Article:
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John Thompsonbout the aftermath of last spring’s teacher uprising in Oklahoma.
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“Teachers who walked off the job this spring protesting poor salaries and inadequate school funding in multiple states are winning in the court of popular appeal. According to a new survey: “In the six states where there were wide-scale teacher strikes and walkouts—West Virginia, Oklahoma, Arizona, North Carolina, Kentucky, and Colorado—63 percent of respondents favored raising teacher pay. Public support in those states jumped by 16 percentage points since last year.”
“The strong sentiments expressed by those in the teacher walkout states carried over to support for teacher pay raises from survey respondents across the country, with nearly half of those provided with information on average teacher salaries in their state saying pay should increase. Support for higher teacher pay increased from a year ago among both Democrats and Republicans.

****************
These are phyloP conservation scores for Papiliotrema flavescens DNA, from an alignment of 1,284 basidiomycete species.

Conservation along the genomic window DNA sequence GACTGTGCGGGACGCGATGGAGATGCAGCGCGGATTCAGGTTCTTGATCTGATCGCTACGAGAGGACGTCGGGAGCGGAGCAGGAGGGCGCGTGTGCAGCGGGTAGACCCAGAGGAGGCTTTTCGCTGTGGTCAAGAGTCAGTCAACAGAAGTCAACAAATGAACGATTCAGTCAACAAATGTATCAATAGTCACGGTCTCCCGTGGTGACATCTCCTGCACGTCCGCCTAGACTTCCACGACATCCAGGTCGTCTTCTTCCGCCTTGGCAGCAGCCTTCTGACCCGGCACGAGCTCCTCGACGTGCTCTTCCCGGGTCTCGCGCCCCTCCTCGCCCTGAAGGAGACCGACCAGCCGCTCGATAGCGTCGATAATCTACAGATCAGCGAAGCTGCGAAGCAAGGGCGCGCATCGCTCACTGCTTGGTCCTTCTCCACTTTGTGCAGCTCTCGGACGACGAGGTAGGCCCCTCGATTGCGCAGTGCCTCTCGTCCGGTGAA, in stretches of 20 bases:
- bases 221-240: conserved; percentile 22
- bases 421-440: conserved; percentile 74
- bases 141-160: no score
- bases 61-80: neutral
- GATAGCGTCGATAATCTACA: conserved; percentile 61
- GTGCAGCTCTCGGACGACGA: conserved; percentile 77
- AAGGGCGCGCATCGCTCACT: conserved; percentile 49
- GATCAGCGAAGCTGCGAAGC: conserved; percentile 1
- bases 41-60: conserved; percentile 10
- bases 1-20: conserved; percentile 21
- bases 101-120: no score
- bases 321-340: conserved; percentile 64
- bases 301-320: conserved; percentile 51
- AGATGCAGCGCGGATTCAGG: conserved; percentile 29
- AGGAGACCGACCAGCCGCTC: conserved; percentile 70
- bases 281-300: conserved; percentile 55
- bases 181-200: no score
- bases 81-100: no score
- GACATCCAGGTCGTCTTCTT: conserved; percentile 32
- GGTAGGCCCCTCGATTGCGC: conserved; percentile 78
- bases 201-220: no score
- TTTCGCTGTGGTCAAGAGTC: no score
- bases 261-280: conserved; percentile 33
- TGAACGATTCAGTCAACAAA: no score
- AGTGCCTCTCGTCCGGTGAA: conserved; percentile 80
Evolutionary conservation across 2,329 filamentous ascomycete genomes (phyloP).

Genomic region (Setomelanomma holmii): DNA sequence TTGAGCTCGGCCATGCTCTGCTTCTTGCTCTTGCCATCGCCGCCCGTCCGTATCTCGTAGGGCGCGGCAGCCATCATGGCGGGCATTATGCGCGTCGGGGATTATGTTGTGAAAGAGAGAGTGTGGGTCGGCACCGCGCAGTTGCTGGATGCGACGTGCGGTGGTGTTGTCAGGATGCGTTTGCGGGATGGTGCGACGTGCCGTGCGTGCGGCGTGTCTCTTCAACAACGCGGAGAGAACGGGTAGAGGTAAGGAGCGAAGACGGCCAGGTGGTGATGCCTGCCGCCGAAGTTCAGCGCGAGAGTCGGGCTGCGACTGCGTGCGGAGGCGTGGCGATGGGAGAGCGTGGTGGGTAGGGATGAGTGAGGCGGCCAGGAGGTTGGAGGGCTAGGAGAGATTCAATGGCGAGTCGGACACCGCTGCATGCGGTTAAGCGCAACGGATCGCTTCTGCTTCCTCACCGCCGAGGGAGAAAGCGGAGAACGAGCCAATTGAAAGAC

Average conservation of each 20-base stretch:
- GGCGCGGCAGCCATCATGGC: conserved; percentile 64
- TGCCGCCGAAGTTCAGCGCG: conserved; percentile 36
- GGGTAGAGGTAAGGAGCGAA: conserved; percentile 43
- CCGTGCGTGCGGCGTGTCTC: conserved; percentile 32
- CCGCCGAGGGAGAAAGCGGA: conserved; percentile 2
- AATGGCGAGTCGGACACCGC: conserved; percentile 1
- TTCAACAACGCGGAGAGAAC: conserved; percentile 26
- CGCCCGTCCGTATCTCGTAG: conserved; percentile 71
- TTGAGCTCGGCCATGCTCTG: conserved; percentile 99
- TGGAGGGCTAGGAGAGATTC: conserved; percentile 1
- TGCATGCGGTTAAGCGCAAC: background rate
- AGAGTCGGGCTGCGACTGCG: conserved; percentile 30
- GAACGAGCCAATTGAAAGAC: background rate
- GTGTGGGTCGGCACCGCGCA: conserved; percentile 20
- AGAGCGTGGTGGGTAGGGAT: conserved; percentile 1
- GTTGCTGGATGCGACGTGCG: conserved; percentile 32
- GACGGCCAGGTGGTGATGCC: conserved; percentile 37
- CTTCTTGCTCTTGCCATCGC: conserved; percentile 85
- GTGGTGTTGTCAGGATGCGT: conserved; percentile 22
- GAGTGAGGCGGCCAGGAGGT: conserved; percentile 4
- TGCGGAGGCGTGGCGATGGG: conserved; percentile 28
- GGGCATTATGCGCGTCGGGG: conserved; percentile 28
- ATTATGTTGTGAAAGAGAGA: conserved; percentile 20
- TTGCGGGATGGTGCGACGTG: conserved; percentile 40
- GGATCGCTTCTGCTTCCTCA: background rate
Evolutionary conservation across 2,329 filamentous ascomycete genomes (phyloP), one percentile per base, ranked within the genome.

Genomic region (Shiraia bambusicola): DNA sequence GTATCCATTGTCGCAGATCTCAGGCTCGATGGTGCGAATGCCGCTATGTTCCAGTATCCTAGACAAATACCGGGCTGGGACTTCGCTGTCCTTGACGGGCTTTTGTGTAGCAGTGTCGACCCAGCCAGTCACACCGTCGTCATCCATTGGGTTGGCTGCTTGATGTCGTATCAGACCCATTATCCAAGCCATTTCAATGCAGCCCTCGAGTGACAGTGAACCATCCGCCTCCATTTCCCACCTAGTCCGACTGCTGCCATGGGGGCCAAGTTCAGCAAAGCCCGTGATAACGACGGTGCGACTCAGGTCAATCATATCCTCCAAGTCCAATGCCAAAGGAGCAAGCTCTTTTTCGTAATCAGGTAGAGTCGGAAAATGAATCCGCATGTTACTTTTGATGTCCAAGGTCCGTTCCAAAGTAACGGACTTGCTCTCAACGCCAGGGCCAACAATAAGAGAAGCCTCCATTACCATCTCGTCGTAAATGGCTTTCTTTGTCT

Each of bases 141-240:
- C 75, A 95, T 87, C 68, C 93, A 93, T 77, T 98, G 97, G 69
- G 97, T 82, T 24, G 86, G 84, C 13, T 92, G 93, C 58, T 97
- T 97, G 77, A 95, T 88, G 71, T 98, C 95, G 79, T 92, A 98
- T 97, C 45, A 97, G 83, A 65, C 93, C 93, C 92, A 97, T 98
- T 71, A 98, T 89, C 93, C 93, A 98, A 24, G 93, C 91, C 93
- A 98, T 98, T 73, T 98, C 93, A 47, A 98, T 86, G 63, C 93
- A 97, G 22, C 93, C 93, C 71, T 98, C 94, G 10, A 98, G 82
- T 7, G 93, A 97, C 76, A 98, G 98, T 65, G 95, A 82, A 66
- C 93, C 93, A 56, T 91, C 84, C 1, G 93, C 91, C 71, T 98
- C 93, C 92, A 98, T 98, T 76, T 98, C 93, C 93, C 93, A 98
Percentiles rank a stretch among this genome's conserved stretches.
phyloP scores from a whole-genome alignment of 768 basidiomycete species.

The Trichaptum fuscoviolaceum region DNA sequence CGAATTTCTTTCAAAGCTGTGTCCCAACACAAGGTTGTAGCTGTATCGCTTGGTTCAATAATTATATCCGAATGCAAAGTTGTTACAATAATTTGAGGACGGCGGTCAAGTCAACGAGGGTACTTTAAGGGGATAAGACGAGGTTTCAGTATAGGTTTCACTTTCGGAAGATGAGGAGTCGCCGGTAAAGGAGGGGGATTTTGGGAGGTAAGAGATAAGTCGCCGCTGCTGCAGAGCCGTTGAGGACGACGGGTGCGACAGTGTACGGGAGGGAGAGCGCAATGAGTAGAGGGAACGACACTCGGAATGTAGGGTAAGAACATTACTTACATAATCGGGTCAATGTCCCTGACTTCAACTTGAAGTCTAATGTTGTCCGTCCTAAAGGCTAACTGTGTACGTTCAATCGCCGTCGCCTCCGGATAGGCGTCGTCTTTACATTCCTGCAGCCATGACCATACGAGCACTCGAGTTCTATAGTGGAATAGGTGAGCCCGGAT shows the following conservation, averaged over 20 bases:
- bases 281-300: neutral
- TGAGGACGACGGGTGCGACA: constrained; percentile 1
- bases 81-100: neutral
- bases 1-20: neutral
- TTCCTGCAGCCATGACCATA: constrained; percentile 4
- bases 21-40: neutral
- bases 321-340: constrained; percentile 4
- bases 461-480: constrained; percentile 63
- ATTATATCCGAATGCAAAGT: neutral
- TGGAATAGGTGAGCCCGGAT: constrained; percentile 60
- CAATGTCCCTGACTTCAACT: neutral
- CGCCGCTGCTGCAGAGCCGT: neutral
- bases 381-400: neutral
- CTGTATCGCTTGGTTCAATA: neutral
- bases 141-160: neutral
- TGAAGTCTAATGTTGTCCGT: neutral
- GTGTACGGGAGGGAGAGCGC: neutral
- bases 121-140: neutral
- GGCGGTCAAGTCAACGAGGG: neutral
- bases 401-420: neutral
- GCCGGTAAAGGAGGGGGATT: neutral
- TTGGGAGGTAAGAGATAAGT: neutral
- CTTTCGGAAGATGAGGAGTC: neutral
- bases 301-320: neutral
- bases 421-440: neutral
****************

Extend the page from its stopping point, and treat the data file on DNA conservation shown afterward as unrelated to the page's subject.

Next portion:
“In Oklahoma, the teacher revolt prompted 112 current or former teachers and family members of teachers to run for local, state, and federal office. More than seventy of those advanced in primary elections.
“But since the walkout and the primaries, the U.S. Supreme Court’s Janus v AFSCME decision essentially imposed “right to work” on teachers across the nation, and anti-union “reform” groups and politically conservative organizations have followed up with campaigns encouraging teachers to leave their unions.
“Also, with a new school year starting, local teachers unions find themselves back in a familiar, but uncomfortable situation of having to collaborate with school systems and government leaders in the now super-charged political environment created by the walkouts.
“Teachers have a good shot at continuing to build popular support and even at winning at the ballot box this November, but they need to stay unified in the face of new challenges to their unions. Key to this is confronting an emerging divide over whether their movement is being led from the top down or the bottom up.”